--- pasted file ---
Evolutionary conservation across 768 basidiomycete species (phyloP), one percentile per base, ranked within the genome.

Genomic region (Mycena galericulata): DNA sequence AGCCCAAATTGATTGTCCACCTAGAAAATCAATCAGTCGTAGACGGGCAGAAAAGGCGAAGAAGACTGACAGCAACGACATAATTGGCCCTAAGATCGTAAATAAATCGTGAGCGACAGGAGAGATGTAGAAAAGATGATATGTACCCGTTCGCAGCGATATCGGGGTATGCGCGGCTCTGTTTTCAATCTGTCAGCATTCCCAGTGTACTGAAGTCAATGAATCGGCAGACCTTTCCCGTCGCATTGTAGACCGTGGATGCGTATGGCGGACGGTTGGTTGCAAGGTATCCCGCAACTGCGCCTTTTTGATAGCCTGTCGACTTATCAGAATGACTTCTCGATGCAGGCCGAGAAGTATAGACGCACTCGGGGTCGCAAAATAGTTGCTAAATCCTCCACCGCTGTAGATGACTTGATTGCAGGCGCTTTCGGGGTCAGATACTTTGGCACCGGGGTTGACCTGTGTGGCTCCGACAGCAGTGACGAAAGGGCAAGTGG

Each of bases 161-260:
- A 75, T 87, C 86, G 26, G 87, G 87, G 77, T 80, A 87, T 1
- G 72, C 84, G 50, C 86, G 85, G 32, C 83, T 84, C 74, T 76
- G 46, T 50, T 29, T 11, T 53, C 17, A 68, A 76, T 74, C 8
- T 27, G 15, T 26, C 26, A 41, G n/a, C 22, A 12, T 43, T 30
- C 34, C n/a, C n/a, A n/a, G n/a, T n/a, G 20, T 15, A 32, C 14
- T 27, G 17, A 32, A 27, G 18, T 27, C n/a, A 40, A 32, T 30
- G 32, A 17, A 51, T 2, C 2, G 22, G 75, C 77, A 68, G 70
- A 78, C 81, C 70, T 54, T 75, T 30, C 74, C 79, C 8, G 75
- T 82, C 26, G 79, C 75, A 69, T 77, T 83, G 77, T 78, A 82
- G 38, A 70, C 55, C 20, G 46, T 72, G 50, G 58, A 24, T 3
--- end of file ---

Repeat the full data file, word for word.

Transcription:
Evolutionary conservation across 768 basidiomycete species (phyloP), one percentile per base, ranked within the genome.

Genomic region (Mycena galericulata): DNA sequence AGCCCAAATTGATTGTCCACCTAGAAAATCAATCAGTCGTAGACGGGCAGAAAAGGCGAAGAAGACTGACAGCAACGACATAATTGGCCCTAAGATCGTAAATAAATCGTGAGCGACAGGAGAGATGTAGAAAAGATGATATGTACCCGTTCGCAGCGATATCGGGGTATGCGCGGCTCTGTTTTCAATCTGTCAGCATTCCCAGTGTACTGAAGTCAATGAATCGGCAGACCTTTCCCGTCGCATTGTAGACCGTGGATGCGTATGGCGGACGGTTGGTTGCAAGGTATCCCGCAACTGCGCCTTTTTGATAGCCTGTCGACTTATCAGAATGACTTCTCGATGCAGGCCGAGAAGTATAGACGCACTCGGGGTCGCAAAATAGTTGCTAAATCCTCCACCGCTGTAGATGACTTGATTGCAGGCGCTTTCGGGGTCAGATACTTTGGCACCGGGGTTGACCTGTGTGGCTCCGACAGCAGTGACGAAAGGGCAAGTGG

Each of bases 161-260:
- A 75, T 87, C 86, G 26, G 87, G 87, G 77, T 80, A 87, T 1
- G 72, C 84, G 50, C 86, G 85, G 32, C 83, T 84, C 74, T 76
- G 46, T 50, T 29, T 11, T 53, C 17, A 68, A 76, T 74, C 8
- T 27, G 15, T 26, C 26, A 41, G n/a, C 22, A 12, T 43, T 30
- C 34, C n/a, C n/a, A n/a, G n/a, T n/a, G 20, T 15, A 32, C 14
- T 27, G 17, A 32, A 27, G 18, T 27, C n/a, A 40, A 32, T 30
- G 32, A 17, A 51, T 2, C 2, G 22, G 75, C 77, A 68, G 70
- A 78, C 81, C 70, T 54, T 75, T 30, C 74, C 79, C 8, G 75
- T 82, C 26, G 79, C 75, A 69, T 77, T 83, G 77, T 78, A 82
- G 38, A 70, C 55, C 20, G 46, T 72, G 50, G 58, A 24, T 3